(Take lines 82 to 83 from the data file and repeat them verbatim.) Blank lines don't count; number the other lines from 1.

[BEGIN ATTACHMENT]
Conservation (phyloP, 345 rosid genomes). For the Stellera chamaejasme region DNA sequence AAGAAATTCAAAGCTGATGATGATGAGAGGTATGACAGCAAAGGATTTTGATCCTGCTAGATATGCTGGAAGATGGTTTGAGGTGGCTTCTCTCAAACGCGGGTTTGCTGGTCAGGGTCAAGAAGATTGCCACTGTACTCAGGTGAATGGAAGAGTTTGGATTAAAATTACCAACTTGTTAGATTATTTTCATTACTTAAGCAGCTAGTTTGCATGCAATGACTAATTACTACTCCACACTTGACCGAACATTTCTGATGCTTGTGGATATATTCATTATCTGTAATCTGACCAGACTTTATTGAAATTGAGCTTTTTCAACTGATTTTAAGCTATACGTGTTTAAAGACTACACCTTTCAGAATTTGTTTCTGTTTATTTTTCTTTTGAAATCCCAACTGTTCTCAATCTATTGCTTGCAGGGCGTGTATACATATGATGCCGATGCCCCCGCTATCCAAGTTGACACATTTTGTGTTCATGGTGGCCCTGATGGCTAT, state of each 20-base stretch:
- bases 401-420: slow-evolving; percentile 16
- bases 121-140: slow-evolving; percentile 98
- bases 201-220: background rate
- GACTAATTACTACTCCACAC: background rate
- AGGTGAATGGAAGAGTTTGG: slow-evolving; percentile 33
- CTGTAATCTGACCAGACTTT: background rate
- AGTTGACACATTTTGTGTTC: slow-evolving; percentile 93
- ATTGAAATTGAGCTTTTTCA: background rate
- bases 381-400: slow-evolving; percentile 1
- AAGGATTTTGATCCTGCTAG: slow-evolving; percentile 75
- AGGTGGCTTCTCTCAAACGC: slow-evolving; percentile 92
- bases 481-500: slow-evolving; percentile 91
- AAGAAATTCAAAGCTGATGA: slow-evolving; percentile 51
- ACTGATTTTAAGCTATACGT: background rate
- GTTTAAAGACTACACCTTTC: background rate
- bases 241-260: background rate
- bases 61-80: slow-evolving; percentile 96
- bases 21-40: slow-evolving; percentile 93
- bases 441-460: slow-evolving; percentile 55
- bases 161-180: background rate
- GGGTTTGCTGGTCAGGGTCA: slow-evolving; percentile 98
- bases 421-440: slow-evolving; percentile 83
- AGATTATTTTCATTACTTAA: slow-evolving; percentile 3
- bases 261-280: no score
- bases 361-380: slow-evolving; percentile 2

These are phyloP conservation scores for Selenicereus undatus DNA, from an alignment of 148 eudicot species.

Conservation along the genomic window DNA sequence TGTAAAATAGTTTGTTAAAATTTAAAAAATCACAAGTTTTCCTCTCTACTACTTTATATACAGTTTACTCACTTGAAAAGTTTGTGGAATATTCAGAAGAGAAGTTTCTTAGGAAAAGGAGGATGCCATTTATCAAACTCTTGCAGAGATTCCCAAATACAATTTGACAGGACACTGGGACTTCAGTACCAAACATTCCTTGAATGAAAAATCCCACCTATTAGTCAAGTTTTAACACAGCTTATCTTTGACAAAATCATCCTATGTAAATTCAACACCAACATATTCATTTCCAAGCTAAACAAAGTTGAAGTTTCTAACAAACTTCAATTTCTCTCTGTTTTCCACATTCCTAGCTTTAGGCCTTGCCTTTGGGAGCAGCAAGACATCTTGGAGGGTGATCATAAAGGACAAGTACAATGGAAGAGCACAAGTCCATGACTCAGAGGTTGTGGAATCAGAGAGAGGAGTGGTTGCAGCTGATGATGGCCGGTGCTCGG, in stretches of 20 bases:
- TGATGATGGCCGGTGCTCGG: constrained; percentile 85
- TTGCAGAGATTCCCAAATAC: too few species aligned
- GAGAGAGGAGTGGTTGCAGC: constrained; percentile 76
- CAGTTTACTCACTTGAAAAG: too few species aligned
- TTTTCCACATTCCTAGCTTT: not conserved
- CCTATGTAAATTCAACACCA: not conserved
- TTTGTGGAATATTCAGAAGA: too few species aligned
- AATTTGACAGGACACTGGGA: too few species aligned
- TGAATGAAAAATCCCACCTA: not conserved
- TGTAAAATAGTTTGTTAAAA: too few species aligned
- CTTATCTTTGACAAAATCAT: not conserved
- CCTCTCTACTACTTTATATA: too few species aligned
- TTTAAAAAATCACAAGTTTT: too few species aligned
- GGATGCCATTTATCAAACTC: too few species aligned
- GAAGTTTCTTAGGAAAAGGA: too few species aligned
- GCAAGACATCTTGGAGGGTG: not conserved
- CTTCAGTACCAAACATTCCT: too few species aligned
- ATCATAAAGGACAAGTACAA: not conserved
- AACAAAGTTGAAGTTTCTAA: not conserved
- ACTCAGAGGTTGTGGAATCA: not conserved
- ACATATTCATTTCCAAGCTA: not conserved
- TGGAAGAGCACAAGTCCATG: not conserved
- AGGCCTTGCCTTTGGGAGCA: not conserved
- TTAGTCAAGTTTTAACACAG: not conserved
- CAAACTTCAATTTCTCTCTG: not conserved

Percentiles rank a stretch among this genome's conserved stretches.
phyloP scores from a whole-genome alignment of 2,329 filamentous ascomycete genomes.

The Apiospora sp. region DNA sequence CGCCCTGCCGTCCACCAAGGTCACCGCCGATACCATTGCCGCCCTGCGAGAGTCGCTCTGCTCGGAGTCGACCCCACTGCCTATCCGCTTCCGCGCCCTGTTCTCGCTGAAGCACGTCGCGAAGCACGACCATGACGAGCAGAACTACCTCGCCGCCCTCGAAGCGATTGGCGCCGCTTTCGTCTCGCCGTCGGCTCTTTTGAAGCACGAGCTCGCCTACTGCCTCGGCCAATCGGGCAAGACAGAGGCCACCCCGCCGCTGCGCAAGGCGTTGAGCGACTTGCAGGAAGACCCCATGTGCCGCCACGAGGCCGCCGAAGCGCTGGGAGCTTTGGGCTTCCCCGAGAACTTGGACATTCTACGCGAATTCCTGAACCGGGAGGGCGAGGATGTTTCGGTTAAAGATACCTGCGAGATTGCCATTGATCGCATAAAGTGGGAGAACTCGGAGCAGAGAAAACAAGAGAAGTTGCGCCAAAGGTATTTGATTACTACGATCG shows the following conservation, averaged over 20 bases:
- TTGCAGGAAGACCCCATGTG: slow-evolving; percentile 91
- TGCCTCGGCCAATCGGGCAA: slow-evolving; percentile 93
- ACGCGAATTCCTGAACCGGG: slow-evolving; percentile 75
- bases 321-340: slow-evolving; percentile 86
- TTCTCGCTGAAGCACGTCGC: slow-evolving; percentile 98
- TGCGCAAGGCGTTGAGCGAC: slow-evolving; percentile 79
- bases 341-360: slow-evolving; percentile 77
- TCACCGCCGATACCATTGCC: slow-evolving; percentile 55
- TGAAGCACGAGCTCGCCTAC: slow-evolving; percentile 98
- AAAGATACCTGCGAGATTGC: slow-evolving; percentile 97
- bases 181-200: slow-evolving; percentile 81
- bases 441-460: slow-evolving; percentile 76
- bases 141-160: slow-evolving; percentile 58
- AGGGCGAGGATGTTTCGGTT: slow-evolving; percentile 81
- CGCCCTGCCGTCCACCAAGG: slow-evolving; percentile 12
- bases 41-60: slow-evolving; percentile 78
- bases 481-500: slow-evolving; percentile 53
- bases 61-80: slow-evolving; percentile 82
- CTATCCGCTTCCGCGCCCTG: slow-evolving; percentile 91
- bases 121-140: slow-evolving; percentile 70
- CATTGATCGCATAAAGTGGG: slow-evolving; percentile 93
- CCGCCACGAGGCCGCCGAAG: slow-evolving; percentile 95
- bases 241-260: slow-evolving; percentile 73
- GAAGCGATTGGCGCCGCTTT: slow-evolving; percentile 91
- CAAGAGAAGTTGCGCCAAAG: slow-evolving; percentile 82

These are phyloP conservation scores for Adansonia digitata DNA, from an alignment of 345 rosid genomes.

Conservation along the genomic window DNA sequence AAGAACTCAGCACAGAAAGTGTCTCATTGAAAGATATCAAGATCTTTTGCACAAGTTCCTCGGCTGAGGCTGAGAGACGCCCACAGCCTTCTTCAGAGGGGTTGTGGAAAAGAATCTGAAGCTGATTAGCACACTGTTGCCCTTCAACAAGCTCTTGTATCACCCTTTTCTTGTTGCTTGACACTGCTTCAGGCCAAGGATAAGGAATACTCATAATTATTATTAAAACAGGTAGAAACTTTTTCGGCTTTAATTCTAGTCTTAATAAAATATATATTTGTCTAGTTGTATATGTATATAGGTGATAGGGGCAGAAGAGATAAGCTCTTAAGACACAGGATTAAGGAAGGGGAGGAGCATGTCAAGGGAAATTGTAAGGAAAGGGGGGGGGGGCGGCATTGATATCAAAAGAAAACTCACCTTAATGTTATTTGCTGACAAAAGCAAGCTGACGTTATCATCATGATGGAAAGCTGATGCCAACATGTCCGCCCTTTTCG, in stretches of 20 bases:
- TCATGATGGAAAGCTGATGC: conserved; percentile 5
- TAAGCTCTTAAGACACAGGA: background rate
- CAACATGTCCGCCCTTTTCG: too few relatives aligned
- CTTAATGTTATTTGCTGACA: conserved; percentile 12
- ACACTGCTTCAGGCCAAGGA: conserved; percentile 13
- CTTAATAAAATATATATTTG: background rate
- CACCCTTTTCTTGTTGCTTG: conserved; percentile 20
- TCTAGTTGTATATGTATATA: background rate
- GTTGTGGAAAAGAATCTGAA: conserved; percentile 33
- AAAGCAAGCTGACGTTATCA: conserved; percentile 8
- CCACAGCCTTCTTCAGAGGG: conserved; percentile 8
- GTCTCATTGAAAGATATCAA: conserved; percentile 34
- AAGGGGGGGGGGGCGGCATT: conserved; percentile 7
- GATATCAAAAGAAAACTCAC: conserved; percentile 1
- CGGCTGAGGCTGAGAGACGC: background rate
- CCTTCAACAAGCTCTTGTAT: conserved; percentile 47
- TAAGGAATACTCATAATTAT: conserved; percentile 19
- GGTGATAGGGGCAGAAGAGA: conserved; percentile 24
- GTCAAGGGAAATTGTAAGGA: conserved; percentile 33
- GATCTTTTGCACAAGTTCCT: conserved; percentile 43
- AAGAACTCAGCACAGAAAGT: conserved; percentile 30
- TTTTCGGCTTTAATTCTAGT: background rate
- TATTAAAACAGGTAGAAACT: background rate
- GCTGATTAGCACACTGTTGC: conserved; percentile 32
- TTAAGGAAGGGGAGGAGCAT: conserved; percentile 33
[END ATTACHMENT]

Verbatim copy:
These are phyloP conservation scores for Adansonia digitata DNA, from an alignment of 345 rosid genomes.

Conservation along the genomic window DNA sequence AAGAACTCAGCACAGAAAGTGTCTCATTGAAAGATATCAAGATCTTTTGCACAAGTTCCTCGGCTGAGGCTGAGAGACGCCCACAGCCTTCTTCAGAGGGGTTGTGGAAAAGAATCTGAAGCTGATTAGCACACTGTTGCCCTTCAACAAGCTCTTGTATCACCCTTTTCTTGTTGCTTGACACTGCTTCAGGCCAAGGATAAGGAATACTCATAATTATTATTAAAACAGGTAGAAACTTTTTCGGCTTTAATTCTAGTCTTAATAAAATATATATTTGTCTAGTTGTATATGTATATAGGTGATAGGGGCAGAAGAGATAAGCTCTTAAGACACAGGATTAAGGAAGGGGAGGAGCATGTCAAGGGAAATTGTAAGGAAAGGGGGGGGGGGCGGCATTGATATCAAAAGAAAACTCACCTTAATGTTATTTGCTGACAAAAGCAAGCTGACGTTATCATCATGATGGAAAGCTGATGCCAACATGTCCGCCCTTTTCG, in stretches of 20 bases: